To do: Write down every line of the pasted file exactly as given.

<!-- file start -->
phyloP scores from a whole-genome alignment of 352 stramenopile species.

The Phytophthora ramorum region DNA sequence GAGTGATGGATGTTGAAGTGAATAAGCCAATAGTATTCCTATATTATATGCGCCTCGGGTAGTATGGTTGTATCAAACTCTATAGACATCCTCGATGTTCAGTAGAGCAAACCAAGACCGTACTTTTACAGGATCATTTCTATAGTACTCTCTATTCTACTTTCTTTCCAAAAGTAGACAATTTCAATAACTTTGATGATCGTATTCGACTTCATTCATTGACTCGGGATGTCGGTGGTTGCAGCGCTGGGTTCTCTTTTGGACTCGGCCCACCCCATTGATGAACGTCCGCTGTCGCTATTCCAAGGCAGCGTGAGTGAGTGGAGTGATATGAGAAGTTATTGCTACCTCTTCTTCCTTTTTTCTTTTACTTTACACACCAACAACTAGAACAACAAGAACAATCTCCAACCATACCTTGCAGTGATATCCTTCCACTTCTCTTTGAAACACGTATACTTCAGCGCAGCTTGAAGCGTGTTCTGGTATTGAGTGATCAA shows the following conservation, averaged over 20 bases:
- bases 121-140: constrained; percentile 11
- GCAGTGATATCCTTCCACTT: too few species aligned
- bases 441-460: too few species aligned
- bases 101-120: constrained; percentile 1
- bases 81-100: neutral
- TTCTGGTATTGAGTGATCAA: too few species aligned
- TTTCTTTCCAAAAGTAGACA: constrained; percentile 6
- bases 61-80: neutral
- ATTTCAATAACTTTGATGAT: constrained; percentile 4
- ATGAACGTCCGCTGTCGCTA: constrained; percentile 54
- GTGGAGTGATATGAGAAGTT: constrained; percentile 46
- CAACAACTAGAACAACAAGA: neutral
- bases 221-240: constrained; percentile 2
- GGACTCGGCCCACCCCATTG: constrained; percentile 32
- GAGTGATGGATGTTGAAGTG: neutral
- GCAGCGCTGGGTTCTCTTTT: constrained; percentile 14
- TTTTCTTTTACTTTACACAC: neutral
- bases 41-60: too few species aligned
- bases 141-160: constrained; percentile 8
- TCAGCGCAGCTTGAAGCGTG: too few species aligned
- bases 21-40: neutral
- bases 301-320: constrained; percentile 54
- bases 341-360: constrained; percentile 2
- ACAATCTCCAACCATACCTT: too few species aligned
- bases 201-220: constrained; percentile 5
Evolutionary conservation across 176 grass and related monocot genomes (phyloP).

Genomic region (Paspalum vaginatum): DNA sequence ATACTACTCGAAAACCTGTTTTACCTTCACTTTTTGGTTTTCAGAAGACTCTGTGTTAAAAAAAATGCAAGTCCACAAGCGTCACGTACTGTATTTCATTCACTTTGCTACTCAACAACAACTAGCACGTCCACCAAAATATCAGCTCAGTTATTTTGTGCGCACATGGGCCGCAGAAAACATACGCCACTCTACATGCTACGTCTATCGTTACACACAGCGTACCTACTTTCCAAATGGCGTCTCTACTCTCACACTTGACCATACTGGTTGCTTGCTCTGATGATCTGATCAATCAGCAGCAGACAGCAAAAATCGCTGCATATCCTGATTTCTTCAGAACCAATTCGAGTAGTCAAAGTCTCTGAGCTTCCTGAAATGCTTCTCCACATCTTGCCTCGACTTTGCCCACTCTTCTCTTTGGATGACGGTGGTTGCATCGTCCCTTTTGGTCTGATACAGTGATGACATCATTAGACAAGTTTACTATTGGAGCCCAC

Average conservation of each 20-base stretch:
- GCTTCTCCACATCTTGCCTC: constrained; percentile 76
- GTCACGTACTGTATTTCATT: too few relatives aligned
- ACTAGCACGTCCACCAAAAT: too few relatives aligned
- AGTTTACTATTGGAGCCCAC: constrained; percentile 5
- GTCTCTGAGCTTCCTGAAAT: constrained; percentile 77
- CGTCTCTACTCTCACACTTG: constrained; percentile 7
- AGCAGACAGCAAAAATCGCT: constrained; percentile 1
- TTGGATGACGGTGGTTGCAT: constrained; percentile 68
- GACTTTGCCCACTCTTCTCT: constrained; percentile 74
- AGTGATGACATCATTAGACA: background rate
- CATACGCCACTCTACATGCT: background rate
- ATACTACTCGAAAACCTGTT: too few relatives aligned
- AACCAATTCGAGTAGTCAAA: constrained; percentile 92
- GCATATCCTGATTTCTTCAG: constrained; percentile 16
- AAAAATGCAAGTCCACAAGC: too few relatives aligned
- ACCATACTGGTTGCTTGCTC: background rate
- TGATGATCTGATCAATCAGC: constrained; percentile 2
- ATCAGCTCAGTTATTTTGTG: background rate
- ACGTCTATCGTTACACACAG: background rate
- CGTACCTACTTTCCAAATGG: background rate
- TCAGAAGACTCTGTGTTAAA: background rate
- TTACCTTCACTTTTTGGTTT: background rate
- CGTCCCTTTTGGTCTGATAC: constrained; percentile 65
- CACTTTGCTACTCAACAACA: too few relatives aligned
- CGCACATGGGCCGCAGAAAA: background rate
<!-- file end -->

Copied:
phyloP scores from a whole-genome alignment of 352 stramenopile species.

The Phytophthora ramorum region DNA sequence GAGTGATGGATGTTGAAGTGAATAAGCCAATAGTATTCCTATATTATATGCGCCTCGGGTAGTATGGTTGTATCAAACTCTATAGACATCCTCGATGTTCAGTAGAGCAAACCAAGACCGTACTTTTACAGGATCATTTCTATAGTACTCTCTATTCTACTTTCTTTCCAAAAGTAGACAATTTCAATAACTTTGATGATCGTATTCGACTTCATTCATTGACTCGGGATGTCGGTGGTTGCAGCGCTGGGTTCTCTTTTGGACTCGGCCCACCCCATTGATGAACGTCCGCTGTCGCTATTCCAAGGCAGCGTGAGTGAGTGGAGTGATATGAGAAGTTATTGCTACCTCTTCTTCCTTTTTTCTTTTACTTTACACACCAACAACTAGAACAACAAGAACAATCTCCAACCATACCTTGCAGTGATATCCTTCCACTTCTCTTTGAAACACGTATACTTCAGCGCAGCTTGAAGCGTGTTCTGGTATTGAGTGATCAA shows the following conservation, averaged over 20 bases:
- bases 121-140: constrained; percentile 11
- GCAGTGATATCCTTCCACTT: too few species aligned
- bases 441-460: too few species aligned
- bases 101-120: constrained; percentile 1
- bases 81-100: neutral
- TTCTGGTATTGAGTGATCAA: too few species aligned
- TTTCTTTCCAAAAGTAGACA: constrained; percentile 6
- bases 61-80: neutral
- ATTTCAATAACTTTGATGAT: constrained; percentile 4
- ATGAACGTCCGCTGTCGCTA: constrained; percentile 54
- GTGGAGTGATATGAGAAGTT: constrained; percentile 46
- CAACAACTAGAACAACAAGA: neutral
- bases 221-240: constrained; percentile 2
- GGACTCGGCCCACCCCATTG: constrained; percentile 32
- GAGTGATGGATGTTGAAGTG: neutral
- GCAGCGCTGGGTTCTCTTTT: constrained; percentile 14
- TTTTCTTTTACTTTACACAC: neutral
- bases 41-60: too few species aligned
- bases 141-160: constrained; percentile 8
- TCAGCGCAGCTTGAAGCGTG: too few species aligned
- bases 21-40: neutral
- bases 301-320: constrained; percentile 54
- bases 341-360: constrained; percentile 2
- ACAATCTCCAACCATACCTT: too few species aligned
- bases 201-220: constrained; percentile 5
Evolutionary conservation across 176 grass and related monocot genomes (phyloP).

Genomic region (Paspalum vaginatum): DNA sequence ATACTACTCGAAAACCTGTTTTACCTTCACTTTTTGGTTTTCAGAAGACTCTGTGTTAAAAAAAATGCAAGTCCACAAGCGTCACGTACTGTATTTCATTCACTTTGCTACTCAACAACAACTAGCACGTCCACCAAAATATCAGCTCAGTTATTTTGTGCGCACATGGGCCGCAGAAAACATACGCCACTCTACATGCTACGTCTATCGTTACACACAGCGTACCTACTTTCCAAATGGCGTCTCTACTCTCACACTTGACCATACTGGTTGCTTGCTCTGATGATCTGATCAATCAGCAGCAGACAGCAAAAATCGCTGCATATCCTGATTTCTTCAGAACCAATTCGAGTAGTCAAAGTCTCTGAGCTTCCTGAAATGCTTCTCCACATCTTGCCTCGACTTTGCCCACTCTTCTCTTTGGATGACGGTGGTTGCATCGTCCCTTTTGGTCTGATACAGTGATGACATCATTAGACAAGTTTACTATTGGAGCCCAC

Average conservation of each 20-base stretch:
- GCTTCTCCACATCTTGCCTC: constrained; percentile 76
- GTCACGTACTGTATTTCATT: too few relatives aligned
- ACTAGCACGTCCACCAAAAT: too few relatives aligned
- AGTTTACTATTGGAGCCCAC: constrained; percentile 5
- GTCTCTGAGCTTCCTGAAAT: constrained; percentile 77
- CGTCTCTACTCTCACACTTG: constrained; percentile 7
- AGCAGACAGCAAAAATCGCT: constrained; percentile 1
- TTGGATGACGGTGGTTGCAT: constrained; percentile 68
- GACTTTGCCCACTCTTCTCT: constrained; percentile 74
- AGTGATGACATCATTAGACA: background rate
- CATACGCCACTCTACATGCT: background rate
- ATACTACTCGAAAACCTGTT: too few relatives aligned
- AACCAATTCGAGTAGTCAAA: constrained; percentile 92
- GCATATCCTGATTTCTTCAG: constrained; percentile 16
- AAAAATGCAAGTCCACAAGC: too few relatives aligned
- ACCATACTGGTTGCTTGCTC: background rate
- TGATGATCTGATCAATCAGC: constrained; percentile 2
- ATCAGCTCAGTTATTTTGTG: background rate
- ACGTCTATCGTTACACACAG: background rate
- CGTACCTACTTTCCAAATGG: background rate
- TCAGAAGACTCTGTGTTAAA: background rate
- TTACCTTCACTTTTTGGTTT: background rate
- CGTCCCTTTTGGTCTGATAC: constrained; percentile 65
- CACTTTGCTACTCAACAACA: too few relatives aligned
- CGCACATGGGCCGCAGAAAA: background rate